Do you sense a little trepidation in my "voice"?  If so, you're right.  It's all fine and good to muse and muddle over how you're going to rewrite your 400-page-not-quite-a-masterpiece; it's a whole other thing to actually do it.  The ID ("inner demon") is whispering, "Look out world, here comes another 400 pages of endless exposition and unrealistic dialogue!"  Thankfully, my GAs ("guardian angels") are murmuring, "Just think how much your writing has improved since After the Row Houses [1st unpublished novel] ... it can only continue to get better!"  So I'm setting to work with the GAs on my shoulder, and the ID kicked out into the cold.  

Let me conclude with an update on my recent preparatory accomplishments.  I finished that fabulous Frederick Lewis Allen book (I was practically sweating as he recounted the final days before Black Tuesday), and am about 3/4ths of the way through my character attribute exercise.  The latter is taking a heck of a lot longer than I'd like, but perhaps that's a good sign ... I've found myself staring at a few of the prompts (especially the ones dealing with character motivation and attitudes) for minutes thinking, "How would So-&-So behave?"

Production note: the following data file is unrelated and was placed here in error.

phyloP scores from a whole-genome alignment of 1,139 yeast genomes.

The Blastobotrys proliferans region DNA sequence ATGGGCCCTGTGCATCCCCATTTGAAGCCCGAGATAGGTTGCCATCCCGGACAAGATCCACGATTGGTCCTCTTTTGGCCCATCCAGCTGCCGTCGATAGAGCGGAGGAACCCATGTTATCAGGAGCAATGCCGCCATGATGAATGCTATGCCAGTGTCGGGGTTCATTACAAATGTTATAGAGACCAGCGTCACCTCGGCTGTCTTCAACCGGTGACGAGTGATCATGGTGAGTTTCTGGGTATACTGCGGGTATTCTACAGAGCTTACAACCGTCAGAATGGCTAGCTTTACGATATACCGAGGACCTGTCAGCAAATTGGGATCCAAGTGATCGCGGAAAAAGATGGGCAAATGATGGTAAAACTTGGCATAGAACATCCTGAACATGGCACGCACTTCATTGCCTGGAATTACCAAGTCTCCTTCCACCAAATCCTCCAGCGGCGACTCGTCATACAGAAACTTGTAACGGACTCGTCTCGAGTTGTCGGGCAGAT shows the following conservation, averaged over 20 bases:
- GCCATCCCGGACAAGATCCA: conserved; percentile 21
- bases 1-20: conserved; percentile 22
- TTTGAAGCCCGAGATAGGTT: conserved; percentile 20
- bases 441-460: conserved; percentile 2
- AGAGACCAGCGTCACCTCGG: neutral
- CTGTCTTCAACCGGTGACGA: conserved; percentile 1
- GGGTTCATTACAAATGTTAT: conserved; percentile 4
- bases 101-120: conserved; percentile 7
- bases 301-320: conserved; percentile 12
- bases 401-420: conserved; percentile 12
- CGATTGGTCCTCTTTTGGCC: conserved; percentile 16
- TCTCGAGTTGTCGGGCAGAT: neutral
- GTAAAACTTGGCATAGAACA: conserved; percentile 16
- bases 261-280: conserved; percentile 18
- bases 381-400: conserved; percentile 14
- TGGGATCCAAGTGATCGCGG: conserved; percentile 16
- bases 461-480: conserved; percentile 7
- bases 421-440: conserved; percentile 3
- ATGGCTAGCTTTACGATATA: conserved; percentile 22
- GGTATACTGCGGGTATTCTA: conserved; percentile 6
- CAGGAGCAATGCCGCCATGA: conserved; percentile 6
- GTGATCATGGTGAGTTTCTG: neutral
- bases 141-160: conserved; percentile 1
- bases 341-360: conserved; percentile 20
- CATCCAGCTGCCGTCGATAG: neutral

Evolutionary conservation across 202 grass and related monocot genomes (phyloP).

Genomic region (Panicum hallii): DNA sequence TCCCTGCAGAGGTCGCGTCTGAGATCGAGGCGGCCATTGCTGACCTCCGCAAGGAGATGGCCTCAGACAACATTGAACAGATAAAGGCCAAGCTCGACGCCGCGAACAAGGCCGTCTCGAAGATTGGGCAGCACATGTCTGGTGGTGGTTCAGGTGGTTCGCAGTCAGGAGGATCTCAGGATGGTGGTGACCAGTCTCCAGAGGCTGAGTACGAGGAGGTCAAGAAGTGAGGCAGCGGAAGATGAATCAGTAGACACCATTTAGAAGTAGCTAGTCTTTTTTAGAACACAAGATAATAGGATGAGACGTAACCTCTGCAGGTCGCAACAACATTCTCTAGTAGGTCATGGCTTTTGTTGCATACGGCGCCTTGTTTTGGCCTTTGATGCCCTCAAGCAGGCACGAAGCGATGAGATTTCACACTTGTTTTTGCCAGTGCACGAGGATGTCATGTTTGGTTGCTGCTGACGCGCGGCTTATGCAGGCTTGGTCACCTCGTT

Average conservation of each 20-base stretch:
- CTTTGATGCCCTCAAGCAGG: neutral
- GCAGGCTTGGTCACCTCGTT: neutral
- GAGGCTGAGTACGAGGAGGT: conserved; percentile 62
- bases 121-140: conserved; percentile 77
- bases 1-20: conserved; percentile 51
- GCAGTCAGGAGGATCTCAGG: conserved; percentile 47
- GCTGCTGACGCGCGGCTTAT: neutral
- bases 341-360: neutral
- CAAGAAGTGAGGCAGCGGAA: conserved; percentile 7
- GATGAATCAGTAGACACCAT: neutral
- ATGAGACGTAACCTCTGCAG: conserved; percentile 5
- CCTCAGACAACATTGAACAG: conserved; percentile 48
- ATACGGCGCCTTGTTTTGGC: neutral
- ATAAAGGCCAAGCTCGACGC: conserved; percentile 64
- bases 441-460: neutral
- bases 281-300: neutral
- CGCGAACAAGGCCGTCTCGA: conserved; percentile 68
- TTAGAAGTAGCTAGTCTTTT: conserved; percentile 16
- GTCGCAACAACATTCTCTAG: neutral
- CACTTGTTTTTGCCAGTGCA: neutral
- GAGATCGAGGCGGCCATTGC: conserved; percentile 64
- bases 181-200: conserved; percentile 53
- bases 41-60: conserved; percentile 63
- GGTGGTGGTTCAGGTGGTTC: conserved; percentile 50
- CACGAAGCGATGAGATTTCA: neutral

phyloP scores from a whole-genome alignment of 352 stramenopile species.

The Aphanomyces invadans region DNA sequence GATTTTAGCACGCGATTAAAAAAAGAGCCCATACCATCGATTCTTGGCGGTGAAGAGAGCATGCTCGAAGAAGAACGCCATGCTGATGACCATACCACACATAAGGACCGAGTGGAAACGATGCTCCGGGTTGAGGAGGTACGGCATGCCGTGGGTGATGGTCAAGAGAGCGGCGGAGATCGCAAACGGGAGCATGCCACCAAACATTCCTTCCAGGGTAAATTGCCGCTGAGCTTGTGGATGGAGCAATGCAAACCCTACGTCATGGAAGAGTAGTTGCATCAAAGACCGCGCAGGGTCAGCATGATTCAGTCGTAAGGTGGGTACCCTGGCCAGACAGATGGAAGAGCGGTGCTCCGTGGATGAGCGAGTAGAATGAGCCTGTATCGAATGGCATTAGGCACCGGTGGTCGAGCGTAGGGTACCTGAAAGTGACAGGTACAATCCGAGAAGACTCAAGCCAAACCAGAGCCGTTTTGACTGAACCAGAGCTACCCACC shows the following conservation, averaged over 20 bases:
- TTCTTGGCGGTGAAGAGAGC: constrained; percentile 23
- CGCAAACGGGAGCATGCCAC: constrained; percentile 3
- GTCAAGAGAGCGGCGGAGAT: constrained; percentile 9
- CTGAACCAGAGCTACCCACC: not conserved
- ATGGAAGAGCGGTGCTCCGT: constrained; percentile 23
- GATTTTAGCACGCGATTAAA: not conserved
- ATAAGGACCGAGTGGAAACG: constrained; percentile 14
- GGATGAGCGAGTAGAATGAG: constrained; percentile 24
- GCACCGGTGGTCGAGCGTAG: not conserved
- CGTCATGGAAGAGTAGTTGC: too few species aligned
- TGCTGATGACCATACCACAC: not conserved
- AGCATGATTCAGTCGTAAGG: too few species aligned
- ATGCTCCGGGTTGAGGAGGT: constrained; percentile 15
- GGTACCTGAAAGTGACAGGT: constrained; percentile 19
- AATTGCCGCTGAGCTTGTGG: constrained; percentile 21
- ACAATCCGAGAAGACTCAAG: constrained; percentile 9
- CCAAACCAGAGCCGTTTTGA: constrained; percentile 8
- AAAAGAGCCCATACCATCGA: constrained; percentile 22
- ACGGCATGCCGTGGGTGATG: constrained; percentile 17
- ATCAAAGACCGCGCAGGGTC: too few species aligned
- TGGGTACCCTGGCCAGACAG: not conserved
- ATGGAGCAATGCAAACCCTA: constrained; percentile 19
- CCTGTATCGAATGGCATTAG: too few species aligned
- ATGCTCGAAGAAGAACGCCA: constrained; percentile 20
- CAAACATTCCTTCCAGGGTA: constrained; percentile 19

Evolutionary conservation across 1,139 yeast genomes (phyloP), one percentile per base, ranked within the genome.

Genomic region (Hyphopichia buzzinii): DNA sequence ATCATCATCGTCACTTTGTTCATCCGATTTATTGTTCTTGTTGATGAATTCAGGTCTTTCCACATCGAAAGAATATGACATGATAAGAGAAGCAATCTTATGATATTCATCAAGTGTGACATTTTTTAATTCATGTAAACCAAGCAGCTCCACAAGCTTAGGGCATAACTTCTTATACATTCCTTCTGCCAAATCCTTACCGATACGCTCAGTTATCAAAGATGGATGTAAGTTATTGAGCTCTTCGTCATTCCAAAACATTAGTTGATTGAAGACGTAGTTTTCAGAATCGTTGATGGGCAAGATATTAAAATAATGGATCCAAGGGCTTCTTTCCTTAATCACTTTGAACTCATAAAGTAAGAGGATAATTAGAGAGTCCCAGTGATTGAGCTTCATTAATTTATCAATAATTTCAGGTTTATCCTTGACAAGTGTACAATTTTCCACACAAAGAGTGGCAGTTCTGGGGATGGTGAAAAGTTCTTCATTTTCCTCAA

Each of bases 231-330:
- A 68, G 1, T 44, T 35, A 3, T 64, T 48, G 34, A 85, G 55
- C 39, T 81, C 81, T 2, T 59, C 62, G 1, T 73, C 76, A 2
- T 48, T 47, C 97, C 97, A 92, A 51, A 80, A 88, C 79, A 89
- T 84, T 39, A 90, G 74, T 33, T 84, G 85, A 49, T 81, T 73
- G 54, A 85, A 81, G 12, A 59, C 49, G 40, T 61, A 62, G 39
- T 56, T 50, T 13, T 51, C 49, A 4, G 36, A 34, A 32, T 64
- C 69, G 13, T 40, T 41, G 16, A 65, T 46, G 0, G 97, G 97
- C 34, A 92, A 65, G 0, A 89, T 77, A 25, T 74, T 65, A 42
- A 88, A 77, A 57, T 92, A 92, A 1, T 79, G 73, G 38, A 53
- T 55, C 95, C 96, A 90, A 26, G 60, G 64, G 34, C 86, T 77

In addition to the suggested attribute prompts in Manuscript Makeover, I added a few of my own, which are as follows:
  • Most vivid childhood memory
  • Perfect day
  • Favorite food
  • Most guarded secret
  • Closest confidante
  • Most shameful/embarrassing moment
  • Most prized possession
  • Political affiliation/leaning –
  • Says prayers (e.g., “when …”/”never”) –
It's amazing how much you can learn about your protagonists by fleshing out their family members.  On that note, here's another edition of ...

FIGURING IT OUT AS I GO:  I'm going to do something a little different.  Instead of coming up with my own worldly wisdom on pre-(re)write character development, let me send you to an excellent post on the subject ... An Ulterior Motive: Characters Are People Too

Monday, October 5, 2009

So what does it all "mean"?

The actual question my Brilliant Editor asked was, "What is your book going to be about?"  He went on to say, "I want to know the hook you'll pitch to an agent."  Okay, let me answer these questions in reverse order: